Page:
woensdag 8 juli 2015

All of this has happened before and will happen again

I am indebted to the courtesy of
for the following selection of - highly relevant - quotes
  • Here’s what I know: when I fell I broke my ankle in three places – two fractures at the base of my tibia and a higher fracture on my fibula. 
  • I wasn't strong enough to use crutches. I simply didn't have the arm and shoulder strength.
  • The hardest part of this injury so far has been in accepting the limits of my own body. I'm a very independent person
  • On a scale of bodily harm, I'd say a broken ankle rates somewhere around a 6. If it's a multiple break that requires surgery (as mine did) then it's maybe a 6.5. It's serious, sure, painful, yes and requires a lot of time to heal and regain strength
  • I have more than 50 pairs of shoes. In this collection, I’d say about 10 of them are flat (or reasonably close to being flat)
  • I’ve never been in a position where I can’t prepare my own food before. 
  • Almost every poster talks about experiencing some form of post-accident depression. Some are serious and require medication, and other people talk about just needing someone to talk to who understands how hard it is to lose your mobility and freedom and what a difficult time it can be. I completely agree.
  • Being tired all the time, being less active, being disappointed in my body for not being strong enough and not breaking, it’s all common with this kind of injury.
  • For the love of mike, will someone please tell me how you’re supposed to carry a cup and use crutches at the same time?
  • Crutches are not meant for speed.
  • Everything will take twice as long as it used to. Be prepared for this. Schedule your time appropriately.
  • Put on a brave face, but give yourself time to cry. 
  • Plus, I’ve realized that I don’t have feeling in the tips of two of my toes anymore.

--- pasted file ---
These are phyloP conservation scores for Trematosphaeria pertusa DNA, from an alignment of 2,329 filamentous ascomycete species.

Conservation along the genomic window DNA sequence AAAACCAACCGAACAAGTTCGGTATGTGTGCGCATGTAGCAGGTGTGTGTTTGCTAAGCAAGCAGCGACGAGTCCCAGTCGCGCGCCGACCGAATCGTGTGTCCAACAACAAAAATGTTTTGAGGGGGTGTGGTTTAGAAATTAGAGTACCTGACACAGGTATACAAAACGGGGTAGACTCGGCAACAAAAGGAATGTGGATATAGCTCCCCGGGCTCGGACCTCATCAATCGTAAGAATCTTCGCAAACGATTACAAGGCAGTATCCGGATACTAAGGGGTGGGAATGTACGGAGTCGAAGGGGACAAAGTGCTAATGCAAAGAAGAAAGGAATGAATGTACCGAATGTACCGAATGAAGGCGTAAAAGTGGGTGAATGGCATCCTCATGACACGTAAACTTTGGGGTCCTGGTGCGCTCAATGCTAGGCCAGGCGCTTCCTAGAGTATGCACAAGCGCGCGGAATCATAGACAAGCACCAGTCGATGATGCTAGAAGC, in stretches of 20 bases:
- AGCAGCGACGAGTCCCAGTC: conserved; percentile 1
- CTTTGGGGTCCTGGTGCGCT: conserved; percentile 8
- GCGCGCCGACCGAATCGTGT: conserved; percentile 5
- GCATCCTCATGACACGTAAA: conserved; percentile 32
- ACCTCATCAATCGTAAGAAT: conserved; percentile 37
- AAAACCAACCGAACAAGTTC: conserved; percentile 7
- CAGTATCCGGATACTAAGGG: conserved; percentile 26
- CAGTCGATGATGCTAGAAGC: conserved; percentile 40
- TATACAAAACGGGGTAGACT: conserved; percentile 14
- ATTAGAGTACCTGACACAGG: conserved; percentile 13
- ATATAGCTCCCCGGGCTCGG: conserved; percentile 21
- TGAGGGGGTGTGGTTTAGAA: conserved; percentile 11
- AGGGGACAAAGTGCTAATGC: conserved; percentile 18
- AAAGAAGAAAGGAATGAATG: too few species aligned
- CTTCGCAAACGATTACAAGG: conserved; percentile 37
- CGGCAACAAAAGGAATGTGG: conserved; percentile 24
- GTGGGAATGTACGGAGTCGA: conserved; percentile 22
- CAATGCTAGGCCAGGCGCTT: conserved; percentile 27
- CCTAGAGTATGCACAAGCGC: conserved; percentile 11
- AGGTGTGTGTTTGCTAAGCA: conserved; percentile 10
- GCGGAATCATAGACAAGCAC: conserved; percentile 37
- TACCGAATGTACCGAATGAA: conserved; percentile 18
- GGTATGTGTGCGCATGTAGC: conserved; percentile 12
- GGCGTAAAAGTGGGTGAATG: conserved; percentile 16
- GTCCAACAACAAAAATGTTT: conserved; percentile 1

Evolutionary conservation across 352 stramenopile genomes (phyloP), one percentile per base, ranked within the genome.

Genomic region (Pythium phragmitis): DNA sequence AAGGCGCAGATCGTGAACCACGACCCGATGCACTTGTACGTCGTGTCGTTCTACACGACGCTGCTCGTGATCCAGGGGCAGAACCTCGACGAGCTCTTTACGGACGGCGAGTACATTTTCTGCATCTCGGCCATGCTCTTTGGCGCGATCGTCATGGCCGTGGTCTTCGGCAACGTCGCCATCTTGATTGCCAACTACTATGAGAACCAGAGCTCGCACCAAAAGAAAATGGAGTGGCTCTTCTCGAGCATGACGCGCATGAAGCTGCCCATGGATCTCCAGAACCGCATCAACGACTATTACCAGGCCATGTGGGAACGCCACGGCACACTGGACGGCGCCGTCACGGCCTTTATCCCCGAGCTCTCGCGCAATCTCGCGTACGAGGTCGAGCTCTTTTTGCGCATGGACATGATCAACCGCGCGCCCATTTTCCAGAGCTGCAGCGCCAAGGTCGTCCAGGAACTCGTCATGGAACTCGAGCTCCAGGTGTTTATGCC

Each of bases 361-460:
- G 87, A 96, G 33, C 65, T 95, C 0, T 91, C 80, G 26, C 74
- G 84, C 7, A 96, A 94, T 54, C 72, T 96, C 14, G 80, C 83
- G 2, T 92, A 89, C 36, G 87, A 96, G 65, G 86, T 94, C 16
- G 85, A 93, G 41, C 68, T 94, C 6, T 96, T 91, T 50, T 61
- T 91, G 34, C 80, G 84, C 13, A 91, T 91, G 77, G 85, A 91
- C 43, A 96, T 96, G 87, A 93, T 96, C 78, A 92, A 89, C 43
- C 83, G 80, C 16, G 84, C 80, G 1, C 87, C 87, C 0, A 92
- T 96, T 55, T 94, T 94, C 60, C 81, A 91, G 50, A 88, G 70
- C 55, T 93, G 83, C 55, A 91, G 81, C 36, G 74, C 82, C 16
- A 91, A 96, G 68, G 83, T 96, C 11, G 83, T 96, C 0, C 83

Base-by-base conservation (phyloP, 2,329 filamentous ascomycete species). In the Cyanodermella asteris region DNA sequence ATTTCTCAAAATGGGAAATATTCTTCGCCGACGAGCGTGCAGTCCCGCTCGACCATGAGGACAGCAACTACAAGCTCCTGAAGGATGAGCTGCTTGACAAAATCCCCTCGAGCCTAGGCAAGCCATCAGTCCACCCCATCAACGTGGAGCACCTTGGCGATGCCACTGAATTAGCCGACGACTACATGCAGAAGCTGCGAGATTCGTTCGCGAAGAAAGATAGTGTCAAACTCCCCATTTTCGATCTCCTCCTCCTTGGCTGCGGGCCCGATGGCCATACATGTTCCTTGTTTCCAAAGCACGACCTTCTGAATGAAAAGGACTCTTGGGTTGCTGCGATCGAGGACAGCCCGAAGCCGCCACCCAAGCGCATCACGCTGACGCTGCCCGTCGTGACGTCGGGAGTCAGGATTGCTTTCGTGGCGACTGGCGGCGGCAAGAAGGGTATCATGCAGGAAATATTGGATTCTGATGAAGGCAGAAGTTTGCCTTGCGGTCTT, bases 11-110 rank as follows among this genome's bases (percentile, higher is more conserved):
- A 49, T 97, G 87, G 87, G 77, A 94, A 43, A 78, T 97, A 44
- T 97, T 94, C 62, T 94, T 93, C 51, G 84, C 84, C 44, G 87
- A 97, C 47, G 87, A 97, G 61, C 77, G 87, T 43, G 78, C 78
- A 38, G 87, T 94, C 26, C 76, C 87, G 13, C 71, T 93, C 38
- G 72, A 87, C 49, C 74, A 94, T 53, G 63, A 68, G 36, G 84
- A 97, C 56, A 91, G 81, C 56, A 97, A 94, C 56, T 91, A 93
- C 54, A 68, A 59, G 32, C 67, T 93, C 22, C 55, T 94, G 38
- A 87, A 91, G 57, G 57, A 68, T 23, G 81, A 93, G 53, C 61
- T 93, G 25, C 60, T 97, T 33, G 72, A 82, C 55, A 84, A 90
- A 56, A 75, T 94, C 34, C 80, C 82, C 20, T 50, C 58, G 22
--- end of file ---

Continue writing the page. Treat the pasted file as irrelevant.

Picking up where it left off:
• I was starting to get in shape before my accident, but six weeks of limited activity has left me in a slightly less svelte state than before.
  • Elevation (above the heart) and ice packs are the best remedy to reduce swelling, but even they don’t really seem to do much for the first while. Now that it’s been two months since my accident, I’m very aware of the triggers that cause swelling and how to manage it. 
  • It has become evident we can break our bones in unexpected ways and there’s really no way to prevent an accident. 
  • It doesn’t really take much to crack those bones, so don’t feel bad if it happened to you.
  • It’s evident that having a broken ankle and being unable to do your usual activities can be depressing.
  • Crutch use is definitely a skill that needs to be learned. 
  • I did a lot of sitting because I was somewhat shaky when moving around.
  • The simple answer is you cannot do everything you normally do in the way you normally do it, and in some instances, you can’t do things you normally do at all. To be honest, this constraint – where your body is not able to do what your mind and spirit want – can be somewhat depressive. 
  • Sit down while you shower
  • You have to find something to keep your mind engaged since your body will not be able to do what it is used to. I’m typically active – hiking, running, walking, helping outside the house, taking the dog for walks, etc. I went from active to being a slug. 
  • Having a broken bone truly brings home the adage of, “if you don’t use it, you lose it.” Muscles and tendons that worked just fine for the last 51 years all of a sudden are totally useless after just two months of being immobile. 
  • I can’t do anything spontaneously; everything will involve forethought and a loss of independence...
  • Elbow crutches that you grip with your hands mean you can’t carry a thing
  • Even the smallest tasks defeat me.
  • When I move around with my foot dangling, it quickly goes blue.

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